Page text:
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House plans FHFA oversight hearing; LendingClub faces Massachusetts AG scrutiny


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House plans FHFA oversight hearing; LendingClub faces Massachusetts AG scrutiny

The Systemic Risk Council, in a comment letter to the Federal Reserve and the Office of the Comptroller of the Currency, warned that the Fed's proposal to lower capital requirements for the largest U.S. banks would "expose the American economy and people to unnecessary risks." The private-sector group, which includes several top former regulators, supports the move to simplify rules but noted that the proposed change would "make the U.S. banking system materially less resilient."

In other regulatory news, the New York State Department of Financial Services reminded regulated banks, insurance companies, and other financial services institutions that they should be in compliance with cybersecurity regulations by Sept. 4. Regulated entities would need to have policies and procedures ensuring the use of secure development practices for IT personnel and an audit trail to sufficiently reconstruct financial transactions to support normal operations if a breach occurs, among other requirements.

On Capitol Hill, the U.S. House Financial Services Committee will invite Fannie Mae CEO Timothy Mayopoulus and Federal Housing Finance Agency Director Mel Watt to testify in a hearing to be scheduled "no later than" Sept. 27. The committee is currently investigating allegations of "waste, fraud and abuse" at the FHFA and the government-sponsored enterprises Fannie Mae and Freddie Mac.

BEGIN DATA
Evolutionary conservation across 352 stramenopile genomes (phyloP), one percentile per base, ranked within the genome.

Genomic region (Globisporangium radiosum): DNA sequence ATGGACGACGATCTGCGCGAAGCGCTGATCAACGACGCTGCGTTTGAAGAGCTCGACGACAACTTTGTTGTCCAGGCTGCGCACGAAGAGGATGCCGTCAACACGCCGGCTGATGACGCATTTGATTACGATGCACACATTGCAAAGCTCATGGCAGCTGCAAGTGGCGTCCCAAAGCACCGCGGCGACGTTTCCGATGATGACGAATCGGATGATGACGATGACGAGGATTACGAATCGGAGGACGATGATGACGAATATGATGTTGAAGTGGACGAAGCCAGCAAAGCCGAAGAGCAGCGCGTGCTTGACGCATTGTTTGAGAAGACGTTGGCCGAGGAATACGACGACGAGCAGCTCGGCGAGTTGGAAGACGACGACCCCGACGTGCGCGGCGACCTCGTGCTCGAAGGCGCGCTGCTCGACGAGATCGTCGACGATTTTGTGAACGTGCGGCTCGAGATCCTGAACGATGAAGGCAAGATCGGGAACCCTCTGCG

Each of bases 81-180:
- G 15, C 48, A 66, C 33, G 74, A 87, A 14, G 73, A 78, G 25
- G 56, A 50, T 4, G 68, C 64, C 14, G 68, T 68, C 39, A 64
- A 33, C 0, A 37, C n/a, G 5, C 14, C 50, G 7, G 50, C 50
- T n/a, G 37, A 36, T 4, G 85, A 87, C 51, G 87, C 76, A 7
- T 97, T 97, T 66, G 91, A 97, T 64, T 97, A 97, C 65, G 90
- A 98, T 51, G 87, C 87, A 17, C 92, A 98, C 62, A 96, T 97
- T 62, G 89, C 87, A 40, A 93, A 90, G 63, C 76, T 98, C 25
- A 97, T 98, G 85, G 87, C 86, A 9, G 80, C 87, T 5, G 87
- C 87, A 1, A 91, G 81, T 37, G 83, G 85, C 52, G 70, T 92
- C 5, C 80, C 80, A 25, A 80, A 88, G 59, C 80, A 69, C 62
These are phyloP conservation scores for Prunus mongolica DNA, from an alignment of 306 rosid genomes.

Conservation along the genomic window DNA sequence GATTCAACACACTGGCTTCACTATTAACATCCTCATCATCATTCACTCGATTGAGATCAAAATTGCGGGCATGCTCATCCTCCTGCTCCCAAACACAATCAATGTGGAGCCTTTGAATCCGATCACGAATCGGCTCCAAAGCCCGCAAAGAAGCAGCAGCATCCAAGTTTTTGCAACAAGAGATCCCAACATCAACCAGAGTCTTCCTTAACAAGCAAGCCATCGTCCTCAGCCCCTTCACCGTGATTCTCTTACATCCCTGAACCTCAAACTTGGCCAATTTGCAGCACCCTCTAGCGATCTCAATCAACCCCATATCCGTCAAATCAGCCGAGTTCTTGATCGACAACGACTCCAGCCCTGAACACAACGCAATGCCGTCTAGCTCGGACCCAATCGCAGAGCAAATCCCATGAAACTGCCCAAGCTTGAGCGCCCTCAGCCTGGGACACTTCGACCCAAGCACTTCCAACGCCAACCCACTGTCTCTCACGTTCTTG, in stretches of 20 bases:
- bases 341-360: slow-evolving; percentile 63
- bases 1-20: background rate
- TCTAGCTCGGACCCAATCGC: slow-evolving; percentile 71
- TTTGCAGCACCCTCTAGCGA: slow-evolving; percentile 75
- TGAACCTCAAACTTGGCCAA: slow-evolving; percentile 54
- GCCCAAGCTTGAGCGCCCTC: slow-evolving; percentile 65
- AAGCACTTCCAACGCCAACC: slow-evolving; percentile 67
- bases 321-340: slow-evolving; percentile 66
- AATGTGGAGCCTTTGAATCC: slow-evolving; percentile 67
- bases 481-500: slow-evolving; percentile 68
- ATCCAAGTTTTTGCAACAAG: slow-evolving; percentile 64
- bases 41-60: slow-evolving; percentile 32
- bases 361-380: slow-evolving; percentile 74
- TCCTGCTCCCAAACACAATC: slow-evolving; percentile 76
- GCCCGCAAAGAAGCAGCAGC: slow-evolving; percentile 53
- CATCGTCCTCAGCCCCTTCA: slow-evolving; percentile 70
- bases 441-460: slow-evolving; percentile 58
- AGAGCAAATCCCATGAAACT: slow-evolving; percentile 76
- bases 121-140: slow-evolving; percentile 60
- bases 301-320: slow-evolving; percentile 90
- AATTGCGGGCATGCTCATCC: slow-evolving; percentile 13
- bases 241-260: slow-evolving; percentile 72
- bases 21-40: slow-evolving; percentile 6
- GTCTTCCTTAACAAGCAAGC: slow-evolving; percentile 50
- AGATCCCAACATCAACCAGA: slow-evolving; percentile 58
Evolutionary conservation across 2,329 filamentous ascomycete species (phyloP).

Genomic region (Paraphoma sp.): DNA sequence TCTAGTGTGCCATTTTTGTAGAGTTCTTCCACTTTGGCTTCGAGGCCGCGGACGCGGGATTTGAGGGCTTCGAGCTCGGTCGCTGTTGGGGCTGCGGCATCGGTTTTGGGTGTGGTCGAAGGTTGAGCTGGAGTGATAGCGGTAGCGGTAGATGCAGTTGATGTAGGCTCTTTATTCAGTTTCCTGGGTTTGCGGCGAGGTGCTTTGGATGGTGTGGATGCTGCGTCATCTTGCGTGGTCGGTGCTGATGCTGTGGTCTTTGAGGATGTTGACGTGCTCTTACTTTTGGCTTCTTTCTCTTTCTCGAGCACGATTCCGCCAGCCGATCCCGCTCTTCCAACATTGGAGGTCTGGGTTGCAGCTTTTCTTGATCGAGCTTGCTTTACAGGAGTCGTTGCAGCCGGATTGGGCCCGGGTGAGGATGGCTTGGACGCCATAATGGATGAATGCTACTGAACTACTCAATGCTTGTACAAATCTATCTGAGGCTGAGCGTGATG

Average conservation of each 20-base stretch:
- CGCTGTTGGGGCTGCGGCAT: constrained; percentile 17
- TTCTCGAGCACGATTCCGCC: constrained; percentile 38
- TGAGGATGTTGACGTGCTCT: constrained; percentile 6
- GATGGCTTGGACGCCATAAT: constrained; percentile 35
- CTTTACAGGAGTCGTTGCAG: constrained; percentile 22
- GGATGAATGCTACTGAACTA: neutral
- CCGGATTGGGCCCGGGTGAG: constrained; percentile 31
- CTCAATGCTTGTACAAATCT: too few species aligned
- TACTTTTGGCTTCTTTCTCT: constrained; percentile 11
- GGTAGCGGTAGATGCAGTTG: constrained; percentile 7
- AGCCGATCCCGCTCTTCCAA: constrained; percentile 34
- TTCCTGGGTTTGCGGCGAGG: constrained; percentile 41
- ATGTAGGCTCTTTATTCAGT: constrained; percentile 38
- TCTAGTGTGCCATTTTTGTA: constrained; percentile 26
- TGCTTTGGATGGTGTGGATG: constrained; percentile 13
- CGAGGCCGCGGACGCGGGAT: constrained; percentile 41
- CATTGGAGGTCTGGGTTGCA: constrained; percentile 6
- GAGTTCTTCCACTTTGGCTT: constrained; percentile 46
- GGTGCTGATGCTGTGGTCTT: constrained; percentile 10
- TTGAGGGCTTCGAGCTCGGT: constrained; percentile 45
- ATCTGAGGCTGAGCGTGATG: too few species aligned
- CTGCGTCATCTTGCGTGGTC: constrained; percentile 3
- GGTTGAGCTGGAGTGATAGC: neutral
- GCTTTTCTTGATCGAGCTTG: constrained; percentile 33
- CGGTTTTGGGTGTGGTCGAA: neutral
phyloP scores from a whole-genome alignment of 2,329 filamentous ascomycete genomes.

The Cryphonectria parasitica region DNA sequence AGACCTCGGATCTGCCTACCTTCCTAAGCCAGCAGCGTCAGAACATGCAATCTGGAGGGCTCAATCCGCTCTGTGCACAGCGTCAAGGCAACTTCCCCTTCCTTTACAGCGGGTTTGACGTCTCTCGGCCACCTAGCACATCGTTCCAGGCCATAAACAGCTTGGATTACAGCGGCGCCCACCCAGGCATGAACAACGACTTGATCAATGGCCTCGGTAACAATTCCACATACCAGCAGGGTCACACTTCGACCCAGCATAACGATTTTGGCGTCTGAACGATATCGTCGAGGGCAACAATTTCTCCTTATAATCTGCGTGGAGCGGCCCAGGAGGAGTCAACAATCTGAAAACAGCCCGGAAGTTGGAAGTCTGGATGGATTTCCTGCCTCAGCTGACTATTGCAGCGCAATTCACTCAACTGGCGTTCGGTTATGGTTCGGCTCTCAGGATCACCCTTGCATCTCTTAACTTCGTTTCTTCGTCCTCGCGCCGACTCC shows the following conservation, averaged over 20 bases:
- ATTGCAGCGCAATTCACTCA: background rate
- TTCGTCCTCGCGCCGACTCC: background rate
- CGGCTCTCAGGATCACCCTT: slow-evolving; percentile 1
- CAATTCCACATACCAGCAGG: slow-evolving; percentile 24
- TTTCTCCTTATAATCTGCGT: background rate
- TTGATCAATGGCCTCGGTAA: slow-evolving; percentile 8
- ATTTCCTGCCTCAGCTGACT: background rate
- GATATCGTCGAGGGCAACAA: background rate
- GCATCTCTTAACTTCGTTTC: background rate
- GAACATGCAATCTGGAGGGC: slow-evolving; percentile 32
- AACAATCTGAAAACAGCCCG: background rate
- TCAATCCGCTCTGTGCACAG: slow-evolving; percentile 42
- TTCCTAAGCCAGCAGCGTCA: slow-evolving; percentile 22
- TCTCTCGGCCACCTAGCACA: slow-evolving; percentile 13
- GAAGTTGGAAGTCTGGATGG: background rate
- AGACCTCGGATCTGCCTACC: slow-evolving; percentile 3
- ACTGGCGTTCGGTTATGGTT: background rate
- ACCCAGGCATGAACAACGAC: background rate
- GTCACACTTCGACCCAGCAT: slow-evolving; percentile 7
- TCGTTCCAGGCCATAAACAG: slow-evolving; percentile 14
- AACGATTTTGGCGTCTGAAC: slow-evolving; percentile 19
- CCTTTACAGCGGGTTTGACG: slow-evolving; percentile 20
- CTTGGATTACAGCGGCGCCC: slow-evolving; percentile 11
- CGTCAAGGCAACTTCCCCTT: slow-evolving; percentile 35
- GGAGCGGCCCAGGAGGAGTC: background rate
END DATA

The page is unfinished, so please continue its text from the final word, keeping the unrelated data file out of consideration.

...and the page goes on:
Massachusetts' Office of the Attorney General is investigating LendingClub Corp.'s advertising and disclosure practices to consumers. The online lender said it is cooperating with the probe, which is in its early stages. The company is being sued by investors and the Federal Trade Commission for its allegedly false 'no hidden fees' claim.

In fintech news, Dun & Bradstreet Corp. is being sold to an investor group led by private equity firms CC Capital, Cannae Holdings Inc., and funds affiliated with Thomas H. Lee Partners LP. The deal is valued at $6.5 billion, including the assumption of $1.1 billion of Dun & Bradstreet's net debt. Deal completion is expected to occur within six months, upon which Dun & Bradstreet will become a privately held company.

Investment Technology Group Inc. is in talks with the U.S. Securities and Exchange Commission to settle a probe into operational features of its POSIT alternative trading system in the U.S. and access to U.S. POSIT data.

In other parts of the world

Asia Pacific: Dai-ichi Life unit to buy Suncorp life business; New Zealand holds cash rate

Europe: Prudential, L&G, Zurich report earnings; Italy eyes Monte dei Paschi sale

Middle East & Africa: Mizrahi Tefahot will not settle US probe for $342M; Saudi-Canada row escalates

Now featured on S&P Global Market Intelligence

WSFS goes big in Philadelphia with $1.5B deal, plans major tech investments: WSFS Financial Chairman, President and CEO Mark Turner said the deal is "intended to level that playing field" with national banks and aggressive fintechs.

Investment managers reflect on industry's future beside the lake at Camp Kotok: The group of economists, money managers and other market followers at the annual Camp Kotok gathering talked about the future of financial services and politics. Cumberland Advisors Chairman and Chief Investment Officer David Kotok said nearly everybody "expects fee compression to continue."

The day ahead

Early morning futures indicators pointed to a higher opening for the U.S. market.

In Asia, the Hang Seng climbed 0.88% to 28,607.30, while the Nikkei 225 fell 0.20% to 22,598.39.

In Europe, around midday, the FTSE 100 fell 0.72% to 7,721.01, and the Euronext 100 was down 0.31% to 1,074.53.

On the macro front

The jobless claims report, the Producer Price Index-Final Demand report, the wholesale trade report, the Energy Information Administration's natural gas report, the Federal Reserve balance sheet and the money supply report are due out today.

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